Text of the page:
Experiment 2: Bateson and linkage

One of the pioneers of the scientific study of heredity was the Englishman, William Bateson (1861-1926).

He coined the term genetics and named the different versions of a gene, Mendel's factors, allelomorphs.   They are now known by the shorter form, alleles.

An organism that contains the same two alleles of a gene is homozygous for that gene.  If the two alleles are different, it is heterozygous.

Homozygous and heterozygous refer to specific genes; generally a organism is homozygous for some genetic loci (genes) and heterozygous for others.

The total set of alleles carried by an organism is its genotype. The specific properties of the individual organism are known as its phenotype.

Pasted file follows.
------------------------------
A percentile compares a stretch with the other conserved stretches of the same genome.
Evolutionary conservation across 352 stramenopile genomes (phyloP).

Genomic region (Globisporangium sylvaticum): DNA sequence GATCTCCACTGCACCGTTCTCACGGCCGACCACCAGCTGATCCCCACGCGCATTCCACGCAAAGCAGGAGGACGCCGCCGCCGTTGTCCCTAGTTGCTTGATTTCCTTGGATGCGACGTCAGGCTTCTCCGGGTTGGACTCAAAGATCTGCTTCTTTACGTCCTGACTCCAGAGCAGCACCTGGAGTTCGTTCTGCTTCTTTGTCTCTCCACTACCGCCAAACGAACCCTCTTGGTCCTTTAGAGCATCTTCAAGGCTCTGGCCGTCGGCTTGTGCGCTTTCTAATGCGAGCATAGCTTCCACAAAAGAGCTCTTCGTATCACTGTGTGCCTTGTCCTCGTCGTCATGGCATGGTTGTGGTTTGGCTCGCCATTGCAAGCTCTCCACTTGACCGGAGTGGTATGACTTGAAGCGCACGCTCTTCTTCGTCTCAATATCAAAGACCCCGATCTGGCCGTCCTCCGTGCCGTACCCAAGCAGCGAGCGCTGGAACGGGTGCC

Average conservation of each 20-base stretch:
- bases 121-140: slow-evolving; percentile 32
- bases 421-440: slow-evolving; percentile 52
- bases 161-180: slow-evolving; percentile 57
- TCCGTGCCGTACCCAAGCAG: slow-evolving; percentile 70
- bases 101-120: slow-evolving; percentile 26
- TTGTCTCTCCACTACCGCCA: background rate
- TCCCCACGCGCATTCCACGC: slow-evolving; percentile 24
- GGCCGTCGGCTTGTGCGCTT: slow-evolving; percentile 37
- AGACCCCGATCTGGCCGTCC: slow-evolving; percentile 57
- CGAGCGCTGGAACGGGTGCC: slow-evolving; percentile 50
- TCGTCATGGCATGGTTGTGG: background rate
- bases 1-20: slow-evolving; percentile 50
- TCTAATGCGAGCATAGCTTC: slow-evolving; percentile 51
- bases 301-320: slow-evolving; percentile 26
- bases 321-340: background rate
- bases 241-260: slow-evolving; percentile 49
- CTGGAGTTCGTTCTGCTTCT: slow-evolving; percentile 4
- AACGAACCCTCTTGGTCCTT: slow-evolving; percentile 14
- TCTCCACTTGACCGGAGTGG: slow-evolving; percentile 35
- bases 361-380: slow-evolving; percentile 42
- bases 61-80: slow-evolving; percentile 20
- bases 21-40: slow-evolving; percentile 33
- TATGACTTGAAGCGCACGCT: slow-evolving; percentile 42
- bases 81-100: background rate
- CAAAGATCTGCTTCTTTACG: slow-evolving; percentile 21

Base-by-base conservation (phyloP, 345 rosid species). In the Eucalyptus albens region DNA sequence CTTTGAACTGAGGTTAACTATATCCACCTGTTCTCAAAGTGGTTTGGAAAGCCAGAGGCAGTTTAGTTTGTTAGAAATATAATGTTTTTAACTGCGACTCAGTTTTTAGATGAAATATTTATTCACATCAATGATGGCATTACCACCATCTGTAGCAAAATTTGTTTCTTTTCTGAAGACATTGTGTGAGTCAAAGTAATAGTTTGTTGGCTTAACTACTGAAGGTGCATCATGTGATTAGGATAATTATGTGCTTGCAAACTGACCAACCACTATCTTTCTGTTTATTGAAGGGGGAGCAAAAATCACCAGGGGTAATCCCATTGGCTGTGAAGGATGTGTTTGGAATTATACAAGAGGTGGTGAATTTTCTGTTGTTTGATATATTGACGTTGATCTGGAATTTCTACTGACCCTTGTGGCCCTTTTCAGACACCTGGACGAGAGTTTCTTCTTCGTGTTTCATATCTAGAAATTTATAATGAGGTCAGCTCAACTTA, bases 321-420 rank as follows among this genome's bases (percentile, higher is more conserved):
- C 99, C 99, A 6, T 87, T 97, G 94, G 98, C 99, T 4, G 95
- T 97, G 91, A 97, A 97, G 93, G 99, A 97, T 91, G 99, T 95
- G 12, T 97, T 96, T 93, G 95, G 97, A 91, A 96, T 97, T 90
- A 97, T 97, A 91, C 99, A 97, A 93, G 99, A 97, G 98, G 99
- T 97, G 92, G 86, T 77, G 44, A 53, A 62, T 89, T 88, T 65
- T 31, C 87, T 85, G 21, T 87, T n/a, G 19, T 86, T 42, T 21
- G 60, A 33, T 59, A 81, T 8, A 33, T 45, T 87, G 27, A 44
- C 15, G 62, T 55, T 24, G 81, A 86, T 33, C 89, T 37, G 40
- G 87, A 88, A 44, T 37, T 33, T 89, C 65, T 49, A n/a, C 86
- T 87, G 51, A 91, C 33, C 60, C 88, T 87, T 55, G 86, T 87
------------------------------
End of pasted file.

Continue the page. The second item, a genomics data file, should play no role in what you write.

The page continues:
Treasure your exceptions!  When there are none the work gets so dull that no one cares to carry it further. - William Bateson.  

In 1906 Bateson & Punnett studied two traits red/purple flower and round/elongated pollen, in the sweet pea Lathyrus odoratus

According to Mendel's rules, if we start with pure-breeding parental strains, mate them, and then perform a dihybrid F1 cross, the F2 generation should display the traits in the ratio of 9:3:3:1 -- the double dominant phenotype being most common and the double recessive phenotype begin the the least common

Experiment 2 : We have in our garden two pure breeding strains of L. odoratus, one is short, with red flowers and round pollen, the other is tall, with purple flowers and elongated pollen.   Devise a series of crosses to determine if all three traits display the expected Mendelian behavior in the F1 and F2 generations.

  • Use javaGenetics™ to perform your crosses.  Indicate which traits are recessive and which are dominant.   Record the results of your experiments and suggest a possible explanation for the observations your find. 

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